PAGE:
27 April 2006

'I don't lose any sleep as long as there are great songs to sing'


(Filed: 27/04/2006)

Image Hosted by ImageShack.usWriter's block is just the latest of Christy Moore's demons. But he's not bothered: he is a better man now, he tells Colin Randall

The trouble with Christy Moore, said a seen-it-all Dubliner before the show, is that he wrote all his best songs drunk

Dry, and dried up: Christy Moore.

The trouble with seen-it-all Dubliners, Moore might have said back, is that they have no idea what they're talking about. Later, as Moore overcame his horror of big venues to perform brilliantly at Dublin's Point Depot, I thought both views have force.

Some of Moore's most memorable songs were indeed written during his drinking years. Delirium Tremens ("Goodbye to the port and brandy / To the vodka and the stag") was his precursor to sobriety. Yet Moore can also count among his finest works North and South, a powerful view of the dying phase of the Troubles written in the mid-1990s, long after he took his last drop. Not much has followed since, and Moore readily owns up to writer's block.

"My songwriting has dried up," he says, in subdued mood after the last of his run of Dublin concerts. "There was none at all on my last album. But it doesn't bother me because I consider myself a singer who occasionally writes songs rather than a singer-songwriter. I constantly try, but don't lose any sleep over it as long as there are great songs to sing."

To most fans, it hardly matters. Moore dips into past repertoire, songs about life in Ireland, love, tragedy and the radical causes he espouses. He makes other people's songs seem his own, too, even when they are Dylan's or Morrissey's. Sometimes, he forgets the words, but a gift for repartee allows him to turn this into part of his triumph. Moore's forthcoming UK tour will re-acquaint fans with this marvellous stage presence.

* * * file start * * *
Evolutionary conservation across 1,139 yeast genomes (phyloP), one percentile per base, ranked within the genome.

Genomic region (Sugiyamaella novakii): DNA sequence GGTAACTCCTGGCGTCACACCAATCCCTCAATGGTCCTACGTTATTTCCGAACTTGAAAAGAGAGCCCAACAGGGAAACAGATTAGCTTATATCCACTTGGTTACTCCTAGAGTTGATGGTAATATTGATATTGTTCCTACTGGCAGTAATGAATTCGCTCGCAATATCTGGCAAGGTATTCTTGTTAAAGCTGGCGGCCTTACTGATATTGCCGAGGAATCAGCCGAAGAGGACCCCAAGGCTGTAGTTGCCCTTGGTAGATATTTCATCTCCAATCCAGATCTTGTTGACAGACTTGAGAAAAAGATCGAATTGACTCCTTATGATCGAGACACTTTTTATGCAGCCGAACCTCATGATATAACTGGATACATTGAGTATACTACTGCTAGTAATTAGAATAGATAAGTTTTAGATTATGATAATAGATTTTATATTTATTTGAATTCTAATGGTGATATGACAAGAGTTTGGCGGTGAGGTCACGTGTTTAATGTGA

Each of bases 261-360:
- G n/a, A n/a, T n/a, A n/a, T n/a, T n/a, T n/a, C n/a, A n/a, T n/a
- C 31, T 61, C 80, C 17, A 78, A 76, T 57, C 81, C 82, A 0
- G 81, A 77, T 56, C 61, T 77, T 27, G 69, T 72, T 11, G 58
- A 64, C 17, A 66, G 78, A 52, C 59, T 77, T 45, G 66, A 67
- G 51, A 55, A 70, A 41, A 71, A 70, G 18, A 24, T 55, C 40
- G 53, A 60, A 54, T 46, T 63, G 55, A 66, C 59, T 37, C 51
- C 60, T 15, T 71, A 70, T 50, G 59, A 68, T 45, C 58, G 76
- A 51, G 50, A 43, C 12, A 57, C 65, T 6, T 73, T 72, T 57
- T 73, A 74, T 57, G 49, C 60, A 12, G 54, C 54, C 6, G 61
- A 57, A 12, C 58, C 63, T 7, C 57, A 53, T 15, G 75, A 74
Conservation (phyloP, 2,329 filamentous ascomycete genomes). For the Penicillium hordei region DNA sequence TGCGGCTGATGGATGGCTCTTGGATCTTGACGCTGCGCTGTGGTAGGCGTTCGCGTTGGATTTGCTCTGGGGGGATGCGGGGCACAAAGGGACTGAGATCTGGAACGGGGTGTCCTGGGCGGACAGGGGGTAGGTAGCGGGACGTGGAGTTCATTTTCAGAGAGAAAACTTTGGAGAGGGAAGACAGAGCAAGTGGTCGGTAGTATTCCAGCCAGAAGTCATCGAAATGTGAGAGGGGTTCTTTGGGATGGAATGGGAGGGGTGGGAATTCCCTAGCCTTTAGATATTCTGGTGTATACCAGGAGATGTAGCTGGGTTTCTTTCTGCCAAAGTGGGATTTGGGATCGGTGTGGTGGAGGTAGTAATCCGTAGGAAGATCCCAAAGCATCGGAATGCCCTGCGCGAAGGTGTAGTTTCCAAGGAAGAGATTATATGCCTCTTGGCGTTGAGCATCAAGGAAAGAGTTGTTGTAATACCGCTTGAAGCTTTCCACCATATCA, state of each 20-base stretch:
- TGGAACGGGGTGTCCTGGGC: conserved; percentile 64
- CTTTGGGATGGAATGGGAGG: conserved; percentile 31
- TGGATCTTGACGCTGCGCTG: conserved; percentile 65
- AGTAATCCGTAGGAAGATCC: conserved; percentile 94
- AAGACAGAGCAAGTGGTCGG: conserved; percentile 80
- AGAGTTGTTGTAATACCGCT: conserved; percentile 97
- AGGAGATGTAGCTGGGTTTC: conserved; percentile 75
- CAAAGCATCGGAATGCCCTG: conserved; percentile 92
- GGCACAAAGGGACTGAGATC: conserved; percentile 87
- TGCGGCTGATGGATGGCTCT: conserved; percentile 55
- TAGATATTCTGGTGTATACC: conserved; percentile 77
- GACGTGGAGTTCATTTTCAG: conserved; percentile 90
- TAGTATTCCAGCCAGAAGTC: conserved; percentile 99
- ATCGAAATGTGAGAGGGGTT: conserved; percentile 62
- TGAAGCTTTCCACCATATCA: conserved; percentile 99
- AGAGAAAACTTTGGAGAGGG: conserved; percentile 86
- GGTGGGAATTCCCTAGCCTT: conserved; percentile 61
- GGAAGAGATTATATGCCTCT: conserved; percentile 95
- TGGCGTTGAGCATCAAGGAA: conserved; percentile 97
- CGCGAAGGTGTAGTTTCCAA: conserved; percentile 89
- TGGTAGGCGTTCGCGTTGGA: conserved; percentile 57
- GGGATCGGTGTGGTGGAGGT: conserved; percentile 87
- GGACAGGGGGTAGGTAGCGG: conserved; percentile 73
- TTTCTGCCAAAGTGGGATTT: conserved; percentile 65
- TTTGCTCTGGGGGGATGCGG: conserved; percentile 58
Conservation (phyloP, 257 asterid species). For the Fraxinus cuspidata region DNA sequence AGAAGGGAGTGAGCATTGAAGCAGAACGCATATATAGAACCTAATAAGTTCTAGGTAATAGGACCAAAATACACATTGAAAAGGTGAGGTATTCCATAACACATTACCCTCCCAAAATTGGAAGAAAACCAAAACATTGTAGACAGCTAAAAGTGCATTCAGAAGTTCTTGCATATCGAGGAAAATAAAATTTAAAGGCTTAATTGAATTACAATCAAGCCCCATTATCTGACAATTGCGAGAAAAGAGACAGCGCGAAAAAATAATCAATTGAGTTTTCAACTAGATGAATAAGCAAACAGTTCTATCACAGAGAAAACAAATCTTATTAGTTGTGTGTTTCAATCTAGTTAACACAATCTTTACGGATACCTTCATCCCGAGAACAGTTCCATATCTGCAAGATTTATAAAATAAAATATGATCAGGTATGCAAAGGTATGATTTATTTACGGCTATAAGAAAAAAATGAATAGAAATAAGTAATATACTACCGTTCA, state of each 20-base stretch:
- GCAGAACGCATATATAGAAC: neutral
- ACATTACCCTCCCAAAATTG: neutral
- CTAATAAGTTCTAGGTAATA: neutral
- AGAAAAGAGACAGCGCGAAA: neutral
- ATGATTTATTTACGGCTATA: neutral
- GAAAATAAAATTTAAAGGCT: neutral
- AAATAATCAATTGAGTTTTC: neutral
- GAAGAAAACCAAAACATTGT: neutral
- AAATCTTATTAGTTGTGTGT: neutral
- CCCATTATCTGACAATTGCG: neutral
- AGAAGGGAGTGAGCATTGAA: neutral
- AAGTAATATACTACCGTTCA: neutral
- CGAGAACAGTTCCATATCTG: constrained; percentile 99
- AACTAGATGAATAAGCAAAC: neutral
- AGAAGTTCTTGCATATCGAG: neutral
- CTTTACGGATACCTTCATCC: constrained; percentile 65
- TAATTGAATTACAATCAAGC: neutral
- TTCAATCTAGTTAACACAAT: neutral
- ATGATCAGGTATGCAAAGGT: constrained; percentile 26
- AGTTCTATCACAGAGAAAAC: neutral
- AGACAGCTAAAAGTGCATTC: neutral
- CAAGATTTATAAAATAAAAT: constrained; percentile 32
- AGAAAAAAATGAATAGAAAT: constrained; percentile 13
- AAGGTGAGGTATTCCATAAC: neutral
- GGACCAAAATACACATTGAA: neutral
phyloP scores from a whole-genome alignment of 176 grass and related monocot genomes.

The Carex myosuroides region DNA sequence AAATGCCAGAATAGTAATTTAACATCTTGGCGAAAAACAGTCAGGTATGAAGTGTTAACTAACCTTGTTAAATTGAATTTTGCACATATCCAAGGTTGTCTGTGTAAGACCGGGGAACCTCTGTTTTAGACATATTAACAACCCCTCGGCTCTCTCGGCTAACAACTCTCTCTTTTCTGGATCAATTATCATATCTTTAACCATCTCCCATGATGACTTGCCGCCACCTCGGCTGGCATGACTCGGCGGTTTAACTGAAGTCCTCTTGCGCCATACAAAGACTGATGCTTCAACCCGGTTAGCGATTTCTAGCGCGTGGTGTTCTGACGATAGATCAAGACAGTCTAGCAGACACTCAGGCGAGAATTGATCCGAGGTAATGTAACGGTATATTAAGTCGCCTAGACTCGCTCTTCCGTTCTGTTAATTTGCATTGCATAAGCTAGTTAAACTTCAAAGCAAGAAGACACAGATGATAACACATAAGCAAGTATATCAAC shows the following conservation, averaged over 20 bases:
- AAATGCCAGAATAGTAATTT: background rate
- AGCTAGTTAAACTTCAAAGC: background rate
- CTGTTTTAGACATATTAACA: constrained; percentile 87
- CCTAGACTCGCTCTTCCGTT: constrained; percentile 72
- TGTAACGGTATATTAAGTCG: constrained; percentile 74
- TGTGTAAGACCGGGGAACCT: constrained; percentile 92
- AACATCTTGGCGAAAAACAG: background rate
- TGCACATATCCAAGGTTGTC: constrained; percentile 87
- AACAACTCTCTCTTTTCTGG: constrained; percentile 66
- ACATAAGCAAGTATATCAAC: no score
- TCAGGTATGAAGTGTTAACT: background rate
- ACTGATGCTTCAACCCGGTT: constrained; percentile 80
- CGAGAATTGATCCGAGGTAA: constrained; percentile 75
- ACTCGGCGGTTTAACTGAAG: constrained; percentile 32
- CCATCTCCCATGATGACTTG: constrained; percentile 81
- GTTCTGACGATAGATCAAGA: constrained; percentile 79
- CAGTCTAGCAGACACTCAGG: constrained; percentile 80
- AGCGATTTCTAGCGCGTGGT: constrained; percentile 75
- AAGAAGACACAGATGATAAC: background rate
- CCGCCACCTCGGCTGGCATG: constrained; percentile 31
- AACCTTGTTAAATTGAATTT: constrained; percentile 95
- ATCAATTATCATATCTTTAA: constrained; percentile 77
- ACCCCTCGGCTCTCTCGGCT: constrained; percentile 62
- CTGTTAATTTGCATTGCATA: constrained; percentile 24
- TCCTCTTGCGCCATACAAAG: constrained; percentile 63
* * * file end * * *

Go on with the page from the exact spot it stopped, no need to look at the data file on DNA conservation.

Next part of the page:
Moore grew up in small-town Ireland and started work as a bank clerk. But the troubadour's life seemed more romantic, so in the mid-1960s he headed for England to become a popular folk-club fixture. Alcohol, and later drugs, featured prominently in his life until a heart attack in 1987 sent its sobering warning. Even then, it took him two years to give up.

He once told me he'd reached the stage where he "had to drink to exist, drink to work, drink to think, drink to talk, drink to drink". Now, nudging 61, he doesn't miss it at all. "I cannot even remember when I last had any compulsion. I don't enjoy the company of heavy drinkers. I'll stay as long as is prudent and then slip away."

When he sees people damaged by alcohol or drug abuse, he says nothing. "When I was there, I didn't want anybody interfering, and resented anyone suggesting I had a problem. I wasn't receptive until I was f***ing beaten, and then I was glad of a helping hand."

Giving up brought its own problems. He became more obsessive about work, and had a breakdown at the end of the 1990s. His comeback in ebullient form is a tribute to his resilience.

In darker times, Moore eagerly embraced Irish republicanism. Hardened by Bloody Sunday, he took pride in singing for IRA prisoners and dedicating a song to a bomber. But in successive interviews throughout the 1990s, I noticed him softening in clear parallel with progress towards a patchy Ulster peace.

He has no regrets, but welcomes the end of the Troubles. "There's a very different atmosphere in Belfast, Derry, the Six Counties. Problems remain but I don't know any people straining at the leash to go back to war." In the past, Moore has seemed a truculent character, capable of bursts of rage. He feels he is a better person now. But there is also another side not everyone sees, beyond even the disarming honesty about his professional and personal demons.

I have known him for 35 years. Although I have praised his work, my criticism of his republican stance might easily have made him a sworn enemy. But when I tentatively asked, a few years ago, if he would make a tape for the wedding of a friend who adored his music, he recorded two songs and a spoken message of beautiful simplicity for her. My memory of a terrific gesture, sadly, has outlived the marriage.

-- 'Burning Times' is out now. 'Christy Moore: Live from Dublin, 2006' (CD and DVD) is out May 22. For tour info, visit www.christymoore.com/gigs.php

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